Height of Folly – Frank McNally on the King of Prussia’s Irish giants
An Irishman’s Diary
The Prussian army’s regiment of giants – there really was such a thing – passed into Irish folklore
In his role as unreliable narrator of WM Thackeray’s classic novel, Barry Lyndon frequently stretches the reader’s credulity. His tales are nowhere taller, we might suspect, than the one about an outsized Tipperary soldier who defrauds the Prussian army into giving him the money to go home and buy a farm.
But strange to say, that story appears to have more than a grain of truth.
In Lyndon’s account, the soldier was nicknamed “Morgan Prussia”. His unspecified but prodigious height had caused him to be press-ganged into a regiment of giants – there really was such a thing – created in the early 1700s by the then king of Prussia, Frederick William I.
The king, himself only 5ft 3, had a fetish for tall recruits, collecting them from all over Europe at great expense. He took enormous pride in his “Long Fellows”, parading them at Potsdam like human toys, albeit toys that were subjected to harsh military discipline and dared not desert.
By the time Barry Lyndon – himself a deserter from the British army – arrives in Germany, however, Frederick I has been succeeded by Frederick II (“the Great”), who is not so indulgent of his late father’s hobby and has trimmed the Potsdam Giants to a mere battalion.
But the Seven Years War is now raging, and there is a still a lively trade in fighting men, with a premium on height. As Lyndon rides to Dusseldorf, wearing the stolen uniform of a British lieutenant, he falls into the company of a Prussian recruiting officer who tells him, laughing: “For fine men – for men like you – we would go as high as a hundred.” Back during “the old king’s time”, the officer adds, “we would have given a thousand”.
This is Lyndon’s cue to recall the story of the Clonmel man of a previous generation who, finding himself in the giants regiment, was cunning enough not to echo the complaints of his comrades about army life. “Better to get fat here in Berlin,” he had argued, “than to starve in rags in Tipperary”.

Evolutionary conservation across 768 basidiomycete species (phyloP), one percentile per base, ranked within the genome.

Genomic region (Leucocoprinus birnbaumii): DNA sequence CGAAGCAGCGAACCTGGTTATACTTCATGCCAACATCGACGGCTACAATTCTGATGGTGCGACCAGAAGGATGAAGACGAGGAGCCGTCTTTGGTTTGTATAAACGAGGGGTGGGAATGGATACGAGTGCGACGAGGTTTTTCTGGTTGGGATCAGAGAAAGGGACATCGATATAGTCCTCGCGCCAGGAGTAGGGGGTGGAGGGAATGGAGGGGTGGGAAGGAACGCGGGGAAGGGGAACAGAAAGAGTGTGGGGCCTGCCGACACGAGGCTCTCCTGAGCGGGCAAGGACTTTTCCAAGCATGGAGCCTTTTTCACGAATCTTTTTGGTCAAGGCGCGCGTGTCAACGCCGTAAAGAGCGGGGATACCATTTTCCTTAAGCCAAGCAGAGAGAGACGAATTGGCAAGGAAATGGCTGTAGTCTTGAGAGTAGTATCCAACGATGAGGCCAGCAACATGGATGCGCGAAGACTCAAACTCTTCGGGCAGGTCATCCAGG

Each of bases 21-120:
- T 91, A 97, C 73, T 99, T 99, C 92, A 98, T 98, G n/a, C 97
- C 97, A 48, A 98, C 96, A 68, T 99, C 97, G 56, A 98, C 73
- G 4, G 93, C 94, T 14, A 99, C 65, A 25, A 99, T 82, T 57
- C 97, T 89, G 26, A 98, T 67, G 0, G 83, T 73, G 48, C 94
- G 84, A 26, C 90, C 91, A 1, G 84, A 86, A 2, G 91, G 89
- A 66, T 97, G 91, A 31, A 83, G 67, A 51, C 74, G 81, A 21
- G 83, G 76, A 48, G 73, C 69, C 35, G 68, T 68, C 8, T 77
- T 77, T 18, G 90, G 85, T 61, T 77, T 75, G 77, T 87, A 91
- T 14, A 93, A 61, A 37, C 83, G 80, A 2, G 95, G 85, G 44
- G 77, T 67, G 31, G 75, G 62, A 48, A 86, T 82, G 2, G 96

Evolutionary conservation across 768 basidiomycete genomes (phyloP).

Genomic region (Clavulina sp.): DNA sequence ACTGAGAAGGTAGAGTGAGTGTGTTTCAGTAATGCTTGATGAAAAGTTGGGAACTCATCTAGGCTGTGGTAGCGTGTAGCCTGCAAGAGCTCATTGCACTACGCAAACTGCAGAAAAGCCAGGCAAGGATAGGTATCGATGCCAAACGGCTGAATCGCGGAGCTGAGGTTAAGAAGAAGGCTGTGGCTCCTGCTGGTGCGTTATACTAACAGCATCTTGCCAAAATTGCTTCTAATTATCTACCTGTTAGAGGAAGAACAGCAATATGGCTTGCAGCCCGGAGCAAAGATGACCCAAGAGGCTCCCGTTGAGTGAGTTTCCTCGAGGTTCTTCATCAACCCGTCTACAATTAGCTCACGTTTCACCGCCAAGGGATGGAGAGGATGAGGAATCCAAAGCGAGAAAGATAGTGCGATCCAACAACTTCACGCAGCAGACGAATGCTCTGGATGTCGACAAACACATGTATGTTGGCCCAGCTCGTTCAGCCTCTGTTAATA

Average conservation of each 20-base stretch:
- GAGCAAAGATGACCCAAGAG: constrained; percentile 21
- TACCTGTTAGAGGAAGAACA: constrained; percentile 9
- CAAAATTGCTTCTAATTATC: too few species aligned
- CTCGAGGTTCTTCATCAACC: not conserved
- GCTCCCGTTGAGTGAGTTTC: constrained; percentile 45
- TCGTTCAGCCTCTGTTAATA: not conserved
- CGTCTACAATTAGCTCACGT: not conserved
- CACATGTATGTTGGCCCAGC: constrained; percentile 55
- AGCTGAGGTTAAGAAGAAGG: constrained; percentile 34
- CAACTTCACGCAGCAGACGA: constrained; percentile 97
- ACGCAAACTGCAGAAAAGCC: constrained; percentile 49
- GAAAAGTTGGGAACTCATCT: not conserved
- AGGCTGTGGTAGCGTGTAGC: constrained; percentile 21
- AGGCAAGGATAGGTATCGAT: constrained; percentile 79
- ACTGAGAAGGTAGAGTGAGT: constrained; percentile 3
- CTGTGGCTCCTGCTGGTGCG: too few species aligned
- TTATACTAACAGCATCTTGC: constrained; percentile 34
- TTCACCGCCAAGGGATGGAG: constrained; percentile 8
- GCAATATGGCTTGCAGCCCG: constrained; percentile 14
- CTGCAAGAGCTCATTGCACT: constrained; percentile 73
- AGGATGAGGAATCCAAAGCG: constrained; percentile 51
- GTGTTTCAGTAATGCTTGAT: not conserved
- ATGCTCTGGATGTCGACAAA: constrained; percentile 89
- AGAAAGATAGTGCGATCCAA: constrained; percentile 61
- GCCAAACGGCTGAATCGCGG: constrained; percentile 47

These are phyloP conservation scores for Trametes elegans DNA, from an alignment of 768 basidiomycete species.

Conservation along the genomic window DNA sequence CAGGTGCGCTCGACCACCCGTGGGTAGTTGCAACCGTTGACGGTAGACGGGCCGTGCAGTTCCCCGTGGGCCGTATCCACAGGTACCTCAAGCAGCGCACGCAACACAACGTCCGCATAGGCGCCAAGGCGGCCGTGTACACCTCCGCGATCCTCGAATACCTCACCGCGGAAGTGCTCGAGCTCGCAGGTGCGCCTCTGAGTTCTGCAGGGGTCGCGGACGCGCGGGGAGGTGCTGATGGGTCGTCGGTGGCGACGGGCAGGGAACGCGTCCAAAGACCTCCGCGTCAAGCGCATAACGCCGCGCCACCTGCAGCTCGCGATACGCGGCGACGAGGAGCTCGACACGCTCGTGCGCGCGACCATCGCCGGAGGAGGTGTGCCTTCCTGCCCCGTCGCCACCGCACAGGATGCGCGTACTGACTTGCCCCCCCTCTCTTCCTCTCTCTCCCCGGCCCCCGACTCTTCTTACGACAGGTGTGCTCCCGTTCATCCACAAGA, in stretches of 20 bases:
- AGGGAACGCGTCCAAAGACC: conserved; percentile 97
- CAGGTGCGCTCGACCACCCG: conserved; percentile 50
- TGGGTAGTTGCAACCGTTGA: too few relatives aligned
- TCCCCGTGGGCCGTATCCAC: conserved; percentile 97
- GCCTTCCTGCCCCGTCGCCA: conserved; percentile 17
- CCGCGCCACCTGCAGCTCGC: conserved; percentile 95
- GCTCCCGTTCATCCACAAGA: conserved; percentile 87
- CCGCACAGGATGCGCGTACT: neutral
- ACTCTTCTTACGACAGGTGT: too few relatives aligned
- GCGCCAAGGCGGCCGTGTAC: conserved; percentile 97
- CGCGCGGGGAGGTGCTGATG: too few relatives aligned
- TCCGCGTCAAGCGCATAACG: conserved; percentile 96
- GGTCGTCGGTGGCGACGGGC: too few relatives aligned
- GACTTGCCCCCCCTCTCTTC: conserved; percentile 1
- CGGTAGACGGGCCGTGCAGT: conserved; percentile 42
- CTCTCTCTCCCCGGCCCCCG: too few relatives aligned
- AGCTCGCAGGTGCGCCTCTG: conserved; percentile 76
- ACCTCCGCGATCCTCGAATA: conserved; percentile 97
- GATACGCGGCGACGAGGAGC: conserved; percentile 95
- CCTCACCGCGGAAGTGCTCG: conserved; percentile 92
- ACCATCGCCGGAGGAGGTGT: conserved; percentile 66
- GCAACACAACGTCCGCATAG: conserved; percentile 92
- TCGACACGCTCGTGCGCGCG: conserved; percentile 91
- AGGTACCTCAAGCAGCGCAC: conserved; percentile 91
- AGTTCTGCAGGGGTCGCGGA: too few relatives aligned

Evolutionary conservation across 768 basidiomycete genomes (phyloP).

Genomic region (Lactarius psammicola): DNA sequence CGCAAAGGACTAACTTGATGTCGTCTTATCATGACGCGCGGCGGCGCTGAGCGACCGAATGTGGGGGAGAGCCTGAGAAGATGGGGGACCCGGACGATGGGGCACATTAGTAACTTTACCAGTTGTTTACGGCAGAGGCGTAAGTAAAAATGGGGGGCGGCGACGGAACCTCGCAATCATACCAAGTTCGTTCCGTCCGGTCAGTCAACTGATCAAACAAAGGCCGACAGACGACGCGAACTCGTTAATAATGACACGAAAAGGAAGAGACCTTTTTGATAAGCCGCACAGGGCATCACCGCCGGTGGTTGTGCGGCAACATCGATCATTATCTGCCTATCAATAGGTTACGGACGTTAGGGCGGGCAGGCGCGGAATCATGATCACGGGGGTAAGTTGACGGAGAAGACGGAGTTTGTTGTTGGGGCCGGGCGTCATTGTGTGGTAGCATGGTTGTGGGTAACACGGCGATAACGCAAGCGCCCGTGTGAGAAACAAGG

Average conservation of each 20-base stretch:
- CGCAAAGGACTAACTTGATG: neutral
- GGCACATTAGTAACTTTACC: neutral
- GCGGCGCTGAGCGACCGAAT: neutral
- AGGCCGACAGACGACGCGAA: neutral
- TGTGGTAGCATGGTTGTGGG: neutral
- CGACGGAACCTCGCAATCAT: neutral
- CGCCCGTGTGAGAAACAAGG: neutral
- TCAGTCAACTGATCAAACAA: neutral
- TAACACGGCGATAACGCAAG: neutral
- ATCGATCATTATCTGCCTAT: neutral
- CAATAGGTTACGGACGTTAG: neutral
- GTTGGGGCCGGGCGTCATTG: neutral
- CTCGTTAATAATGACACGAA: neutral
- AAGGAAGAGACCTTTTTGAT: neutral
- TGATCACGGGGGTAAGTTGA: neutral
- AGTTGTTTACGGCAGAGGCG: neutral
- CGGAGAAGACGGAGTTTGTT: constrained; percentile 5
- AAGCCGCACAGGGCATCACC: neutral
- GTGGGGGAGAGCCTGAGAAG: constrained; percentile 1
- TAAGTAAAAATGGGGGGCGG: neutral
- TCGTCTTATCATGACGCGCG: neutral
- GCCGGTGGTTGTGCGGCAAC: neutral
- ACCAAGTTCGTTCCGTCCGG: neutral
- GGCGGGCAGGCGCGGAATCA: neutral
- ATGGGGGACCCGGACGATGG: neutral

Instead, he let it be known that his only regret was not not being able to bring his six brothers over, to share the good life.
Pressed further, he claimed to be the shortest in the family and said the tallest, his “brother Bin” (as Lyndon has him pronounce Ben), was “seven feet in his stockin[s]”.
But when the Prussians suggest sending an envoy to Ireland to sign these wonders up, he cautions against. They would be wary of recruiting sergeants, he warns. Only his own persuasion might tempt them. Tempted in turn, the king dispatches him back to Ireland with the signing-on fees, which he promptly invests in a farm, never to revisit Berlin.
In the footnotes to my copy of Barry Lyndon, Andrew Sanders suggests a real-life model for Morgan Prussia. The story “is possibly based on that of the Irishman James Kirkland for whom Frederick William paid £1,000”.
And Kirkland is well documented.
Born near Ardagh, Co Longford, he was working in London, as a footman to the Prussian ambassador, when forcibly exported to Berlin circa 1730. A portrait of him in uniform still hangs in a museum there and notes that he was “6 fus 8 zoll” (6 ft 8 ins).
But in Borris, Co Carlow, there is also a tradition, in folk memory at least, of a Morgan Prussia Kavanagh, “the tallest man in Europe”, who was similarly recruited during that era.
That includes the escape subplot, which is mentioned in the Dúchas school folklore collection of the 1930s. There, a Borris student records the story of the brothers (there were only three in this version) and adds that “every year on the anniversary of his escape (Morgan) went to the top of Brandon Hill and made a royal salute in the direction of Prussia”.
Despite all the money spent on them, or because of it, the Potsdam Giants never seem to have done much fighting. They were officially grenadiers but, being in many cases the victims of a medical condition – gigantism – may not have been much suited to military life.
In any case, anticipating the hippy mantra of making love, not war, Frederick I’s enthusiasm for the project included encouraging them to find similarly vertiginous females and start families. The results earn passing mention a century later in Charles Darwin’s The Descent of Man, when he notes that selective breeding of humans has been rare in history, “except in the well-known case of the Prussian grenadiers; [about which] it is asserted that many tall men were reared in the villages inhabited by the grenadiers and their tall wives”.